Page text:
2.4 Takiawase (***) More decorative corpses, this time involving beehives. This looks to break out of the general Lecter veneration when Katz listens to Will and goes to investigate Lecter. So that’s it for her. There’s also a nice moment when Lecter saves Mrs Crawford (another dull character, a forlorn attempt to eke out some pathos and feeling in the series; it’s too damn predictable and cynical to do that) based on the toss of a coin. Amanda Plummer plays a nutter, which is unusual for her.


2.5 Mukozuke (***) On the one hand, this has some dramatically strong material. The orderly who worships Will and would have bested Lecter if not for Graham’s intervention, is an effective plotline. But the continued stupidity of all around to Lecter’s activities is as unswallowable as that ear that end up in Will’s stomach. In a series like Dexter (at least at first) enough care was taken with concealment to buy into the essentially absurdity. Here, I’m sure we’re supposed to think “Ohhh! Isn’t he clever?” about Hannibal. But the continued activities of the Chesapeake Ripper, the refusal to listen to Will and the seeming stasis of the plot in deferring any forward movement make this episode dissatisfying overall. Also, it pushes Will into the mode of a man willing to go outside the law. Will’s entire ethos is based on knowing the difference between right and wrong. That’s his speech regarding the Tooth Fairy’s upbringing a nutshell. It isn’t intriguing to make him murkier than he is already, it’s a slap in the face followed by a kneecapping. He becomes weak and insubstantial. A puppet. Nice to see Eddie Izzard back, though.


2.6 Futamono (**) Just why? So Lecter’s now a hit with the ladies, including Doctor Bloom who we now realise is an absolute moron. She must inherit the “silly woman” role, the one who falls for Lecter’s “charms”. And so she provides the old alibi gag, since Jack is (finally!) on to Lecter even though he’s also a complete moron compared to any of his previous incarnations. So much so that he continues to dine round at Lecter’s place, this time on Eddie’s leg.


2.7 Yakimono ( *1/2) God, this is bad. My Girl is back, but of course she’s now totally ‘armless (well, partly) and cannot recognise Lecter. She fingers Chilton instead, and somehow manages to shoot him in the face through the interview room two-way mirror. Apart from the scene being utterly ludicrous, we’re supposed to believe that anyone would seriously suspect Chilton?


2.8 Su-zakana (*) Okay, there’s a great line in this one (“Is your social worker in that horse?”), two even (“You might want to crawl back in there”), and Jeremy Davies appears, playing a nutter, which is as unusual for him as it was for Plummer. But this is crap, from the set up of Will and Jack playing out a plan that never for a moment convinces (not because the writers haven’t put Will in a place where we think he might be capable of murder, but because if the audience can figure it out, it’s no wonder Hannibal can) to Hannibal restraining Will from killing the serial killer.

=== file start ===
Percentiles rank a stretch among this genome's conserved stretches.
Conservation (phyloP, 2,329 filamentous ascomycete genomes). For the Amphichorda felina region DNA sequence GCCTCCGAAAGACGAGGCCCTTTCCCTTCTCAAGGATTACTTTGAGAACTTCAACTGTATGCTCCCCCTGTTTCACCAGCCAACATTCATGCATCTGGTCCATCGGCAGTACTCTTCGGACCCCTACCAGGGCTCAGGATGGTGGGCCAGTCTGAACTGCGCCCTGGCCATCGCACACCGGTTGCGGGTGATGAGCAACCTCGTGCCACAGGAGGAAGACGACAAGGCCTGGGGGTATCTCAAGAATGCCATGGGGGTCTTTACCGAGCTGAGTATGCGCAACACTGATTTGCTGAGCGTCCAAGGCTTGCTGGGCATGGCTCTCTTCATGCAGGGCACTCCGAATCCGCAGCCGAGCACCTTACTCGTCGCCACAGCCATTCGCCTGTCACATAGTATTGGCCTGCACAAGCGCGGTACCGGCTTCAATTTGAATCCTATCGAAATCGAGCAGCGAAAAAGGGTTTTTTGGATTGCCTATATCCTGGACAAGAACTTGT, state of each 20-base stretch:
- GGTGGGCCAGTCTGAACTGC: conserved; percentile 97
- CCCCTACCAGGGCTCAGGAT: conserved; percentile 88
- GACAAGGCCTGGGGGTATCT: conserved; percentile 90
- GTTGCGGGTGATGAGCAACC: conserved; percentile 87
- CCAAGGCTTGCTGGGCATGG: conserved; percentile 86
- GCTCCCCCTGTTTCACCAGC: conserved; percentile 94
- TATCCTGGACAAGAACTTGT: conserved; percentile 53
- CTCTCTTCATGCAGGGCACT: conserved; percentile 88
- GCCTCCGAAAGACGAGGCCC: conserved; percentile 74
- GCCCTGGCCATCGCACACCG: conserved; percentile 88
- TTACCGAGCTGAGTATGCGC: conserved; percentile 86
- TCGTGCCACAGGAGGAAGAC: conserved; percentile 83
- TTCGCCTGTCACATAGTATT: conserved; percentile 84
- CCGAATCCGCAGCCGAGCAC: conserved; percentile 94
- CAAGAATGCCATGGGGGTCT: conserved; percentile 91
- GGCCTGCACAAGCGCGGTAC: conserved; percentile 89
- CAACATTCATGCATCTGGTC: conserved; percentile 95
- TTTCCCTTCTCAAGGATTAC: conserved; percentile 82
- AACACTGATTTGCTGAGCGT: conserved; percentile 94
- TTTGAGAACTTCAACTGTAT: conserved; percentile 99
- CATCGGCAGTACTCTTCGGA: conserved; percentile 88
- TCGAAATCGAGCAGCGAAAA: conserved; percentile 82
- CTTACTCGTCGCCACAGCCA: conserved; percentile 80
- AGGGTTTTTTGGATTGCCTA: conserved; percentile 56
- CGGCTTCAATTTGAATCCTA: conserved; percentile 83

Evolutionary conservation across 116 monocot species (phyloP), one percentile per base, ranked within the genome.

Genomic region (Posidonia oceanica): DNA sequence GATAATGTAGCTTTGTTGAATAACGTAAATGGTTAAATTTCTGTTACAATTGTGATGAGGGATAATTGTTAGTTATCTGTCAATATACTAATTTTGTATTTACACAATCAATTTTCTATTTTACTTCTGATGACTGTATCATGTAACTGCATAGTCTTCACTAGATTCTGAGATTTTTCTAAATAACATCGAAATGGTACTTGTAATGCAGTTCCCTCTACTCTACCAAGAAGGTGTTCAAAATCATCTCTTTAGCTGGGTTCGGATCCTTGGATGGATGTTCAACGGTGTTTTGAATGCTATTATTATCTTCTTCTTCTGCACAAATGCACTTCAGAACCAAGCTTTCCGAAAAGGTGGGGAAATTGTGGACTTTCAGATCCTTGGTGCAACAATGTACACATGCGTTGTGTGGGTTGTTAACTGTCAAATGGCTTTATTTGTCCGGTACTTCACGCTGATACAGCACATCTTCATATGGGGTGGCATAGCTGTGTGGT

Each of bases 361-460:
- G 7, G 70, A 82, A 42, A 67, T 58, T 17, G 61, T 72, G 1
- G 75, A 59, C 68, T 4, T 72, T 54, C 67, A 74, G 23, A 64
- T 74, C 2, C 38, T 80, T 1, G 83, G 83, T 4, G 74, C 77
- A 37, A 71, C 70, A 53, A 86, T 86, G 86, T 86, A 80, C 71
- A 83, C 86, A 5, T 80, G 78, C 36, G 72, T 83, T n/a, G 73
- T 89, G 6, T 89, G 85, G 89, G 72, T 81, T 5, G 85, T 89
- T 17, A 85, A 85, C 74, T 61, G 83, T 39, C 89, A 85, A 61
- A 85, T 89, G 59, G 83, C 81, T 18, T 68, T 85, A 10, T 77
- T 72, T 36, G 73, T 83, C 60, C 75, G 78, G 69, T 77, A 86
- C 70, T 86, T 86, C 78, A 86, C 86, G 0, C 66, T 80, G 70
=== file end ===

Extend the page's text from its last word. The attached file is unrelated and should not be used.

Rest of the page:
2.9 Shiizakana(**) This is the one with the guy who’s been watching Brotherhood of the Wolf on a loop and as a result designed himself a special suit. Inevitably Hannibal meets up with him, but this time because he’s an old patient. Woo-hoo. Yeah. The tedium of the appointments between Will and Hannibal would drive anyone to murder. “It’s not an animal. It’s a man who wants to be an animal”. Maybe Fuller and co are saying Will Graham was never all that smart or insightful? More Lecter on God and churches (yawn; or, “I know that line! Woo-hoo!”). Katherine Isabelle is great as Marian Verger, so that’s something.


2.10 Naka-Choko(*1/2) I don’t care if it’s to bait a serial killer; when you have your hero desecrating a corpse and making his own special exhibit from it, you’ve massacred a character. I guess I’m just not in synch with what Fuller has in mind for this show. I certainly don’t think he’s come up with a fresh or distinct take, since there have been two seasons now of the same dreary repetitions and bloody tableaus. The one great element of the last few episodes is Michael Pitt’s thoroughly unrestrained, crazy-hair and sheepskin-coated, performance as Mason Verger. It’s not enough to make this episode good, though.


2.11 Ko No Mono(**1/2) Even the “Did he kill Freddie?” plotline is tiresome, since the whole charade was set up in Episode Eight’s fishing scene. And I don’t know, for some reason I’m not affectionate or grateful to see the throwing away of the Lounds flaming corpse this way. On the other hand, Verger’s “rudeness” is a hoot, making a mess of Lecter’s office and going on about camp. This is the kind of kick in the pants the series desperatelyneeded, all that wry dreariness finally galvanised by a performer who can only get higher. As for the latest corpse sculpture (Shiva-stylee), it’s scraping the barrel.


2.12 Tome-wan(****) Probably the season’s standout, even in all its gag-making lack of glory as Mason Verger is pressed into devouring his own nose. The Will-Hannibal interplay has continued to be exhaustingly lifeless, and this “manipulation of each other” plot has failed to offer respite. However, when it comes to the action and Lecter having his way with Mason, complete with full-on crazy-ville camera work, the results are kind of irresistible. Pitt is hilarious, and disgusting.